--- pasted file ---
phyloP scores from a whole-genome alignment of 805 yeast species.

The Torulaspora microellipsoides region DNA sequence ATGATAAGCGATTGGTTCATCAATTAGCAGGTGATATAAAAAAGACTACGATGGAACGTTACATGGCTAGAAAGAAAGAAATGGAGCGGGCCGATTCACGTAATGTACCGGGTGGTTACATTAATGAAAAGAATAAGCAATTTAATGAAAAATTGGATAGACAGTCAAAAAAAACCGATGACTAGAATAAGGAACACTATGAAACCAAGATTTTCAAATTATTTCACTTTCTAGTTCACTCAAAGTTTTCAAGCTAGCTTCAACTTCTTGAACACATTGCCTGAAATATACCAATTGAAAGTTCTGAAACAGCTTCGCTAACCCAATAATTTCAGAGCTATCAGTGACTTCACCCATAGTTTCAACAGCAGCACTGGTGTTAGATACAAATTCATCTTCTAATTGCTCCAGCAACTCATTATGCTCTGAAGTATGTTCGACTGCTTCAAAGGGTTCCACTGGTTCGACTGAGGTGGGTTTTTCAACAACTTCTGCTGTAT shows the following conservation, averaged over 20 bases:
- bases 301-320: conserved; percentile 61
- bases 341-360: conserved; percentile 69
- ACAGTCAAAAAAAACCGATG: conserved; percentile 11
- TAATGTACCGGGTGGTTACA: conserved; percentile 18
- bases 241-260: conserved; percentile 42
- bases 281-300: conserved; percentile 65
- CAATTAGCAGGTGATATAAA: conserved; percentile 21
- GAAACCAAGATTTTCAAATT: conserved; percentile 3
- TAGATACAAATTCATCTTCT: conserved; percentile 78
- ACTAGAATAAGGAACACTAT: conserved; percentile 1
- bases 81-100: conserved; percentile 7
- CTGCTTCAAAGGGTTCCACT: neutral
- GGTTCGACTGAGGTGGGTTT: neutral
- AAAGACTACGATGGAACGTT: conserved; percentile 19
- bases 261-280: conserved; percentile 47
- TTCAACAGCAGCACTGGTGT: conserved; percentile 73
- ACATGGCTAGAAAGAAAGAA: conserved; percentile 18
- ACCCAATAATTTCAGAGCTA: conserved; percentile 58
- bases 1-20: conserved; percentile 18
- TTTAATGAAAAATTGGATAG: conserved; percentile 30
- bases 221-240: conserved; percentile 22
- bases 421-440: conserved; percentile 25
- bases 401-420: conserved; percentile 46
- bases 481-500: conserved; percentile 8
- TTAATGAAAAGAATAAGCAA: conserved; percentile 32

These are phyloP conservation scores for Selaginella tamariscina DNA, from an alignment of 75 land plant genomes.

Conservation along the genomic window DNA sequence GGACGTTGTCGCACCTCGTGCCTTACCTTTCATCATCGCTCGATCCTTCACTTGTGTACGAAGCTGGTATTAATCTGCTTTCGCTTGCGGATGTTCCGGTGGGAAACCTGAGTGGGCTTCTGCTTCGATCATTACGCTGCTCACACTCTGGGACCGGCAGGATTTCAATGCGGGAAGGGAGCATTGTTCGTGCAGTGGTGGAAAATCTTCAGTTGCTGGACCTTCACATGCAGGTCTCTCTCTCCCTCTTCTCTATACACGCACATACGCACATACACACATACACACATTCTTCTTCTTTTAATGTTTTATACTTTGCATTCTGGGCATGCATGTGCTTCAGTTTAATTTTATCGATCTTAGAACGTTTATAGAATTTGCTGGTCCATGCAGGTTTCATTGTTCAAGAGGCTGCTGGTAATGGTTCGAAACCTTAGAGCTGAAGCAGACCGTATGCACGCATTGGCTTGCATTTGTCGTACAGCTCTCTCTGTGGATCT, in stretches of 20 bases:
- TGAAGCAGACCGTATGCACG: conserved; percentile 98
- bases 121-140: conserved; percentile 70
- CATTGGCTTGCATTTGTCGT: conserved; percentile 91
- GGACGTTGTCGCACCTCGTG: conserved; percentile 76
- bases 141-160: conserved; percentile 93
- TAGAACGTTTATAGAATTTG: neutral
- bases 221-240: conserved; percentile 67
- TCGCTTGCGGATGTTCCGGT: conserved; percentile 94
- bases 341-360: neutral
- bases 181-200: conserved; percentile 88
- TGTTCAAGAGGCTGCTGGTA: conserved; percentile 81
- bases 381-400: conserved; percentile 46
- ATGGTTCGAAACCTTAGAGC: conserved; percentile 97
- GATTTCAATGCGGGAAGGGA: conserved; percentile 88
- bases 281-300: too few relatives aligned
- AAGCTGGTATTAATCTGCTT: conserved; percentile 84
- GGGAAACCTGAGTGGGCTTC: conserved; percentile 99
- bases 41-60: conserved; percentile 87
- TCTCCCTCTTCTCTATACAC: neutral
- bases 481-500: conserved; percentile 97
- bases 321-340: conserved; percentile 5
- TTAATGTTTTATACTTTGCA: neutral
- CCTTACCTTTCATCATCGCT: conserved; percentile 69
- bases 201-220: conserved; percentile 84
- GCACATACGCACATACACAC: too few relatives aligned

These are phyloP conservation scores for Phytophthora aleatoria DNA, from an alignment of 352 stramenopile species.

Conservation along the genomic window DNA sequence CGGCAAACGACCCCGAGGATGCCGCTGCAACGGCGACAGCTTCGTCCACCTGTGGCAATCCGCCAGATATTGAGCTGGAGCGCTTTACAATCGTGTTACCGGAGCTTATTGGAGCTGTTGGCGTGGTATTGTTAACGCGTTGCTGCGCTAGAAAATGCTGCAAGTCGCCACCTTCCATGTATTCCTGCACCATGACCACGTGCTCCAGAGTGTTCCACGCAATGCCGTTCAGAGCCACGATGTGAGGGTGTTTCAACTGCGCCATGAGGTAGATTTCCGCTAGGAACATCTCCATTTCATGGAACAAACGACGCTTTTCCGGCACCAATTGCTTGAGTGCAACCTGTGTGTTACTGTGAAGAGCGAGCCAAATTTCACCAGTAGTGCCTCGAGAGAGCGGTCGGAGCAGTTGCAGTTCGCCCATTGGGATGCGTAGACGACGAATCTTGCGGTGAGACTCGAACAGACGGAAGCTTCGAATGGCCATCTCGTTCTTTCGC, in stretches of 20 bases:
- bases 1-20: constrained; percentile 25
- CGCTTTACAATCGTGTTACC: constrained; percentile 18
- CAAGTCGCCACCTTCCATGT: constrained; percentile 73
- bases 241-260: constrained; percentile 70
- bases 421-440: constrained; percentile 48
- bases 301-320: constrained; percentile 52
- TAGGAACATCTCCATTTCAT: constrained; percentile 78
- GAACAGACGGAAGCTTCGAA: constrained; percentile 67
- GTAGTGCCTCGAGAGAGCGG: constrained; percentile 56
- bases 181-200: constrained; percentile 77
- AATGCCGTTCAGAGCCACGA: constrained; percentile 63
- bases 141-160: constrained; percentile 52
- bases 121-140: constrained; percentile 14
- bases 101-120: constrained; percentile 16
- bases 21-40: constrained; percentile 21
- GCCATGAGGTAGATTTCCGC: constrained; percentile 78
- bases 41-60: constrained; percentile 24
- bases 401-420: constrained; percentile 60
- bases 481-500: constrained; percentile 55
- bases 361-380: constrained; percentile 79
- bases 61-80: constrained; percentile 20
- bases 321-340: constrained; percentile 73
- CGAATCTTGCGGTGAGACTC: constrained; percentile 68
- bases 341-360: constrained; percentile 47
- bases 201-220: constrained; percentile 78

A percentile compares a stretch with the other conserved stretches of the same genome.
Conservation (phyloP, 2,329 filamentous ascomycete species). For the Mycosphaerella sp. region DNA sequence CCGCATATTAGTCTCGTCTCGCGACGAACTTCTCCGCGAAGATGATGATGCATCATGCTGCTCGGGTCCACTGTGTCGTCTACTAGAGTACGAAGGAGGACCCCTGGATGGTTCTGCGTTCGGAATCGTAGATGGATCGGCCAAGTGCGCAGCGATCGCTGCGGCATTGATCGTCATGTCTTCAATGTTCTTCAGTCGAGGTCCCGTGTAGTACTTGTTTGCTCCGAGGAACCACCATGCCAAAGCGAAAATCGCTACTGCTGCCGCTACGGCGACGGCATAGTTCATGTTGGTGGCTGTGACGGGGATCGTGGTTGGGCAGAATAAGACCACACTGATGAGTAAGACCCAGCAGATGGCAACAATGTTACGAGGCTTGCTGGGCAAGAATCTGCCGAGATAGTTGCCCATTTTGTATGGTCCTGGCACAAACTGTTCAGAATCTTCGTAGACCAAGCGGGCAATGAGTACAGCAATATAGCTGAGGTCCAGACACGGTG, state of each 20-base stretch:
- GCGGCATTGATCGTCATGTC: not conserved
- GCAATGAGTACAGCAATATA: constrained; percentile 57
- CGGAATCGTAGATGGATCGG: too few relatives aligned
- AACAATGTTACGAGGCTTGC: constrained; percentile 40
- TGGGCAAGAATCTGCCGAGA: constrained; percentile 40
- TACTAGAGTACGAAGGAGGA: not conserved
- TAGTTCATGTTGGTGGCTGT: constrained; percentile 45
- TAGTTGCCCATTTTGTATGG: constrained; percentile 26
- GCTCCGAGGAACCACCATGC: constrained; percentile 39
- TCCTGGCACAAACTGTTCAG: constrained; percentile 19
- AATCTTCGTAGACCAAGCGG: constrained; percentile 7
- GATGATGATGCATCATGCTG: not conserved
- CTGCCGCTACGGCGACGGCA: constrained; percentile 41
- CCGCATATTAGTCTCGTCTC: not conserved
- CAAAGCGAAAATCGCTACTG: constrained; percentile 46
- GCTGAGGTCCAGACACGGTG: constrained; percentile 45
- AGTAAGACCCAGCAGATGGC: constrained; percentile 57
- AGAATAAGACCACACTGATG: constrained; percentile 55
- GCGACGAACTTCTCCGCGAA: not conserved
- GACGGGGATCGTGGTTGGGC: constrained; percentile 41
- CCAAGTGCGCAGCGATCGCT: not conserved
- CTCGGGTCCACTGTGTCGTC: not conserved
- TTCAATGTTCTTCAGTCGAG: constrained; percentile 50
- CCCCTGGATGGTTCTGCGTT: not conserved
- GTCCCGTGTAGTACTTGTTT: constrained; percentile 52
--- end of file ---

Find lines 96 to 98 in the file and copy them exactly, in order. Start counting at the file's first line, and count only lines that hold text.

- CTGCCGCTACGGCGACGGCA: constrained; percentile 41
- CCGCATATTAGTCTCGTCTC: not conserved
- CAAAGCGAAAATCGCTACTG: constrained; percentile 46